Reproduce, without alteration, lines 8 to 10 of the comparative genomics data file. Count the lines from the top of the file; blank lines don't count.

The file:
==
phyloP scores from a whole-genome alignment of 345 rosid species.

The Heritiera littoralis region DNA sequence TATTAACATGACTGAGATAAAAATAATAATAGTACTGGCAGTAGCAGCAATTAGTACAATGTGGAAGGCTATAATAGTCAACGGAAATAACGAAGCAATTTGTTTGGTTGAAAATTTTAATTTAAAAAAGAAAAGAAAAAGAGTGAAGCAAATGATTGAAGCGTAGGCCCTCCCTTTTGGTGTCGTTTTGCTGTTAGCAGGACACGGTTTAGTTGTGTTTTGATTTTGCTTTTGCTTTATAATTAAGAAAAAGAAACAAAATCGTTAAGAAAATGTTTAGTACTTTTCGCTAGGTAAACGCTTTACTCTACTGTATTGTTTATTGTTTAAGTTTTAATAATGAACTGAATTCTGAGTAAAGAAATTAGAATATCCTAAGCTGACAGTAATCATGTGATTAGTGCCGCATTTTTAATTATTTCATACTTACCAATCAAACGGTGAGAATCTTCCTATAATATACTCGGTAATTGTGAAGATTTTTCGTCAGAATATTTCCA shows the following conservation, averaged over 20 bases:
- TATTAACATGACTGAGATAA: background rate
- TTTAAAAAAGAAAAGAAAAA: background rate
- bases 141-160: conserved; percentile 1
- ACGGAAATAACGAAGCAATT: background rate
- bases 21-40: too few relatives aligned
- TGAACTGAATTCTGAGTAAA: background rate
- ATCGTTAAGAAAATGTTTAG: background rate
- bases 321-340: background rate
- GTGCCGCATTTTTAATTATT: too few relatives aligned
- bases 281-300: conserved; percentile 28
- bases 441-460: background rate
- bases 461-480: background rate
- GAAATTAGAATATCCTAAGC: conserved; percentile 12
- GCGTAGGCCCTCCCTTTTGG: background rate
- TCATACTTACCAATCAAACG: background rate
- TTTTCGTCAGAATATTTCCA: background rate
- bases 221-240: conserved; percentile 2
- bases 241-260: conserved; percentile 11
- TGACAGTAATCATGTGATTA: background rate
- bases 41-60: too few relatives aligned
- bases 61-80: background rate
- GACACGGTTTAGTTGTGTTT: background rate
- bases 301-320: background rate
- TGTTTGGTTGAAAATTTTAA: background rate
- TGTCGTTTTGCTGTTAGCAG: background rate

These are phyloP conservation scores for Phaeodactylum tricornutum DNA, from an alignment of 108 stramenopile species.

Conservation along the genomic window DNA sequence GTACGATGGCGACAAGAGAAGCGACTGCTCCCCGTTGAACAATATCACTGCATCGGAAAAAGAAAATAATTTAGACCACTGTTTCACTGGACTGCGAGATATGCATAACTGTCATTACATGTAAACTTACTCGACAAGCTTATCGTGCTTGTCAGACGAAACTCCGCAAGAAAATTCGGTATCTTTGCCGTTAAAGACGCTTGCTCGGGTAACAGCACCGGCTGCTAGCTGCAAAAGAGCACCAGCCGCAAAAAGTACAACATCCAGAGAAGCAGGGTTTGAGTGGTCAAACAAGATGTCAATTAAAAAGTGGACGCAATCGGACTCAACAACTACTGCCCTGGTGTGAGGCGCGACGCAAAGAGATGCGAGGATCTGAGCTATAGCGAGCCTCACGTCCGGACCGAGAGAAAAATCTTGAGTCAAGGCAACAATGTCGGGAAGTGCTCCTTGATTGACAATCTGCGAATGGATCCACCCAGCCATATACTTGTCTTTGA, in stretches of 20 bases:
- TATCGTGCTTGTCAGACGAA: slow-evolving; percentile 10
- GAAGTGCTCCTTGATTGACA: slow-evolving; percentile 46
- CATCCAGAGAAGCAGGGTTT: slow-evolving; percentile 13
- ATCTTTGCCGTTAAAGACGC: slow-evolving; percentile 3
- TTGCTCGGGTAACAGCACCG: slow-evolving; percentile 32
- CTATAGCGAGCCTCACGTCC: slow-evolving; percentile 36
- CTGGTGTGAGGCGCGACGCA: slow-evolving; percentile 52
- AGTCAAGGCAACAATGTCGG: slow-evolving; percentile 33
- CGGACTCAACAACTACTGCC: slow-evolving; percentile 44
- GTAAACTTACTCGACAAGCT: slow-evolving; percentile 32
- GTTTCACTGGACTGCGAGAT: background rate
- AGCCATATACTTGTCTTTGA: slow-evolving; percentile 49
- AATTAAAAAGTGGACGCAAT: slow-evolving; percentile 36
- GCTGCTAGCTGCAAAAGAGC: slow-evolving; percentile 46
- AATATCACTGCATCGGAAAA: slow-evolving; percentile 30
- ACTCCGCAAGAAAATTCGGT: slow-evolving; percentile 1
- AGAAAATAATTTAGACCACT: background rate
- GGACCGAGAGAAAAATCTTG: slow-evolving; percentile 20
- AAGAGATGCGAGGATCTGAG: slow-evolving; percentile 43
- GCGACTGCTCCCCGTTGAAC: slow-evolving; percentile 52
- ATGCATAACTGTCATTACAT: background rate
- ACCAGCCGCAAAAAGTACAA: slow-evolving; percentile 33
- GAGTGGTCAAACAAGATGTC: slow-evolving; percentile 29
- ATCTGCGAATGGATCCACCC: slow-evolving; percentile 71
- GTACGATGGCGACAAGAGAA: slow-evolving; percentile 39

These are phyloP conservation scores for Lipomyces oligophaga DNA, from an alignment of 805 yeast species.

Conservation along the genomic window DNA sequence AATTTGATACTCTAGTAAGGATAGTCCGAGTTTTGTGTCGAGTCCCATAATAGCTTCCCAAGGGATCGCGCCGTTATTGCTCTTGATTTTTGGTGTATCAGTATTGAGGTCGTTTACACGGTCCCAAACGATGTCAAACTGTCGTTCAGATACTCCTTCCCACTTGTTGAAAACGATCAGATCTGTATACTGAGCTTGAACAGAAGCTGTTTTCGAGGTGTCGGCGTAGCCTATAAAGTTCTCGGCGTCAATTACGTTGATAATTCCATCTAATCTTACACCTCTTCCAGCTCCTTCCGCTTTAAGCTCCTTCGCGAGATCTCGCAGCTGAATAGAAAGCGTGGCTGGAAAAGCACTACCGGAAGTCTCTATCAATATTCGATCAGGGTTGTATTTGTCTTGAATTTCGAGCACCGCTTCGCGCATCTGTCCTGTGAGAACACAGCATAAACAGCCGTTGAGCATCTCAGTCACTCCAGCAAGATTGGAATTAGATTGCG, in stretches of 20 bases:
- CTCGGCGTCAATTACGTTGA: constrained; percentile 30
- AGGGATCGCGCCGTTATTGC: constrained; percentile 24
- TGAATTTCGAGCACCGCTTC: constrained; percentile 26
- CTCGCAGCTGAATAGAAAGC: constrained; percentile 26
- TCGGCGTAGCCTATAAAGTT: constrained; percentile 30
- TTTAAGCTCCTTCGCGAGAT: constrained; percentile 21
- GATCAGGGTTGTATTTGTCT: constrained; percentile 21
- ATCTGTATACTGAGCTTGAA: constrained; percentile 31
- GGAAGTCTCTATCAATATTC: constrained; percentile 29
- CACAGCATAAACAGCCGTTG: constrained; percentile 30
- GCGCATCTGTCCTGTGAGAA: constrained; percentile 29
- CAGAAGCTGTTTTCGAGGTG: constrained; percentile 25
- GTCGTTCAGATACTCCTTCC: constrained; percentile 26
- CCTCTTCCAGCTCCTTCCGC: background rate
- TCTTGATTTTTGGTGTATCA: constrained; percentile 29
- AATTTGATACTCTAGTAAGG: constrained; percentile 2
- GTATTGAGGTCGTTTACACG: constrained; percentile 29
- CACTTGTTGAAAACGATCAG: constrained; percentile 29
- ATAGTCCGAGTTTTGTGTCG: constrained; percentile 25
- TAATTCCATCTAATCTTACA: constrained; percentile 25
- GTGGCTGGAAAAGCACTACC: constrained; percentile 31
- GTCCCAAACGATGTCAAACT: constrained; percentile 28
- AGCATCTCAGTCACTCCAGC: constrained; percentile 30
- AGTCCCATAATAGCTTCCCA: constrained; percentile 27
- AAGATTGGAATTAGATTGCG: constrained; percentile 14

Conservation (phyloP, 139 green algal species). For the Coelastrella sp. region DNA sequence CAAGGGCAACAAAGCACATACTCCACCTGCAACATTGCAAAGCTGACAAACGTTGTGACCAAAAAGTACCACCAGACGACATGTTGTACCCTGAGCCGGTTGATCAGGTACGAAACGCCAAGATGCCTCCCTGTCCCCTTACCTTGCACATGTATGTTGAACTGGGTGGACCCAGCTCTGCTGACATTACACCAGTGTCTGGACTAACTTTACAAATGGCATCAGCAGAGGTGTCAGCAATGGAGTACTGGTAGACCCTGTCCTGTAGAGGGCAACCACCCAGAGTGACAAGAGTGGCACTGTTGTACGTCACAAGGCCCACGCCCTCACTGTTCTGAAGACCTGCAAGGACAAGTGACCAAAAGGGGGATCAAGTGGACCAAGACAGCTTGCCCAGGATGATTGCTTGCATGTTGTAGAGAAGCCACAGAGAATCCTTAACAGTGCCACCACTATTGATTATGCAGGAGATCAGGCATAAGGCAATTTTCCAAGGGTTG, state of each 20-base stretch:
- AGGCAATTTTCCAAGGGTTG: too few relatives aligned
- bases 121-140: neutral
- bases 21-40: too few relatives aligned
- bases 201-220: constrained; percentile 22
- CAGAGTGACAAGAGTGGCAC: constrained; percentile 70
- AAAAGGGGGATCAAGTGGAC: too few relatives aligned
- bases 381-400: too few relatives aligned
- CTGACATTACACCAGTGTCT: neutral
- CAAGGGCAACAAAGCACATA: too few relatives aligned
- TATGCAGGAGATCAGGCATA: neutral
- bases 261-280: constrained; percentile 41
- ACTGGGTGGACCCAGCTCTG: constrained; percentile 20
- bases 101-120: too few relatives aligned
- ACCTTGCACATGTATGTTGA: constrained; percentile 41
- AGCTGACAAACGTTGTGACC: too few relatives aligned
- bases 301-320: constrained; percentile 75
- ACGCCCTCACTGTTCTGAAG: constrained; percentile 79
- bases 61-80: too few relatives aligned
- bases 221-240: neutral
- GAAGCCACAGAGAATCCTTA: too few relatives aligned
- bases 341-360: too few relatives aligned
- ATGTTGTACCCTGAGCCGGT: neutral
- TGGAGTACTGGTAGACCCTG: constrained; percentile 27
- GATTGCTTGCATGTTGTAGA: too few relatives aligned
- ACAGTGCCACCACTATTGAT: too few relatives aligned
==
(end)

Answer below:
- TGAACTGAATTCTGAGTAAA: background rate
- ATCGTTAAGAAAATGTTTAG: background rate
- bases 321-340: background rate